Proud Mary Global Textiles and founder/designer Harper Poe popped up on our radar quite often this past year. From being one of the sustainable brands featured on the Accompany website, to Adrienne at State recommending we reach out to Harper, we knew it was time to touch base.
The brand's dedication to preserving traditional artisan craft paired with their ability to apply those crafts to modern silhouettes is quite admirable for us here at Thread Caravan. We caught up with Harper to learn more about the artisans she works with, the obstacles and rewards of running an artisan business and which of her travels inspire her the most.
1. What inspired you to start Proud Mary?
I was taking classes at NYU in global affairs when I went to South America to volunteer with Habitat for Humanity. I fell in love with the people and textiles in South America and returned to NY with an itch to combine my passions into a sustainable design business equally sharing beautiful handcrafts and tackling larger issues of poverty reduction it the developing world.
2. What do you think makes Proud Mary stand apart from other brands?
Our use of color and pattern is very simple and clean...not too ethnic or bohemian. Our products are never entirely obvious where they originate from although we always go direct to the origin of traditional textiles. For example, mud cloth originates from Mali so we go to Mali to produce mud cloth textiles.
3. Tell us a little bit about the artisans you work with - where do they live, what skills do they practice?
We're currently working in Peru, Syria, Mexico, DR, Mali, Morocco, and Lesotho. In Peru we work with traditional weavers working with alpaca and wool, in Mexico we work with woven cotton textiles, embroiderers, and wool weaving groups, in DR we work with a woman's coop producing crochet bags out of recycled plastic bags, in Mali we work with a jeweler making cowry shell necklaces, a mud cloth textiles cooperative, and a woman's coop working with indigo. We produce our raffia shoes in Morocco, and in Lesotho work with 2 ladies that make our shearling slippers.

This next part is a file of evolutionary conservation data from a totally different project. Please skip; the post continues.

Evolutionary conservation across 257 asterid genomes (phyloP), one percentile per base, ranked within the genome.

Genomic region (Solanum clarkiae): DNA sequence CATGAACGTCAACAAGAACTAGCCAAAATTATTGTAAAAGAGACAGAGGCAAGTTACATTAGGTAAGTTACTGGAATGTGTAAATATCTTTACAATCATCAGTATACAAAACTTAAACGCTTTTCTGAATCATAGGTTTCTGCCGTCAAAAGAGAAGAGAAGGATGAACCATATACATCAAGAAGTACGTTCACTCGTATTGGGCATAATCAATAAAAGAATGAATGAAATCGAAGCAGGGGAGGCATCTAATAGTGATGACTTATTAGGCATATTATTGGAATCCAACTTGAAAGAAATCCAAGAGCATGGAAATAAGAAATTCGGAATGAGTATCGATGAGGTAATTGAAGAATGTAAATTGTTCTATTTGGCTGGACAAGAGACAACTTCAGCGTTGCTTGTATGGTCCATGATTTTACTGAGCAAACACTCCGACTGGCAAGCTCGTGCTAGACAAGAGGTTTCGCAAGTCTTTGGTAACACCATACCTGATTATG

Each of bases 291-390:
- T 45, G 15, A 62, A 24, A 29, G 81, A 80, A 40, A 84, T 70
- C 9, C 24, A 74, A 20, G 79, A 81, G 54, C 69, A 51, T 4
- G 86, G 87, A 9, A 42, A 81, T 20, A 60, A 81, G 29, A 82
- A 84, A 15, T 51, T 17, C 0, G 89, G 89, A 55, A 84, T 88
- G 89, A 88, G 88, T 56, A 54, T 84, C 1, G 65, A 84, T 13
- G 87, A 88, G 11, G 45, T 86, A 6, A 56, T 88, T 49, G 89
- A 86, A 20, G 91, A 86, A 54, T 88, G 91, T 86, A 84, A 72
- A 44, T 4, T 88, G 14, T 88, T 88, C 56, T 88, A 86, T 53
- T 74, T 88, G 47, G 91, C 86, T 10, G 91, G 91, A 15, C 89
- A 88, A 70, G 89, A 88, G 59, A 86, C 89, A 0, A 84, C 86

Our newest project is in Syria. I knew that I wanted to work with refugees in some capacity and found a woman who started a group in Damascus working with women internally displaced by the Syrian War. They make really simple but very cool crochet bags.
4. How do you decide which artisans to work with?
It starts with either a textile technique or a geographic area that I really want to work with and then I start the process of identifying producers.
5. Are you experienced with any crafts -- what is your favorite creative medium?
I can't make anything with my two hands. Nothing, nada... BUT I understand traditional textile techniques. My favorite traditional textiles are kuba cloth, sabra, and pojagi.
6. What gives you inspiration?
Travel, traditional indigenous clothing, vintage clothing and accessories, and music.
7. Where is the most inspiring place you've traveled and what makes it inspiring?
Mali for sure. The music, textiles, and people are the best in the world.
8. Where do you plan to travel next?
I started working with a group in the DR last year. They make amazing crocheted bags using recycled plastic trash bags. The bags are super chic and cool and I can't wait to meet with them and help them develop their business. Their first export orders were last year with Proud Mary so they are just starting out but have SO much potential!
9. What are some of the obstacles you face having a creative business?
In this particular creative business managing to create within the parameters of a 100% handmade, ethical made production environment. My ideas and designs have certain constraints based on technique, available materials, and capacity issues. These constraints make it harder but also easier because you're forced to focus.
10. What keeps you motivated throughout the workday?
Communicating with our artisan partners, seeing impact, and planning my next trip!
11. How do you envision Proud Mary growing in the future?
My goal this year is to work on building our direct to consumer sales so we can have more control over the message and balance out production schedules for our artisans so they are not to stressed at any given time because of either too much or too little work.
12. If you could achieve one thing with Proud Mary in the next 5 years, what would it be?
I want to start an incubator program where each 6 mo. or year we use the funds from sales with our established artisan producers to train and develop new artisan producers. I've found that the artisan sector is growing tremendously but brands are for the most part all producing with the same producers because they are safe, experienced, and have high enough capacity. There is tremendous talent that just needs to be mentored to become export ready.
See more at the Proud Mary website.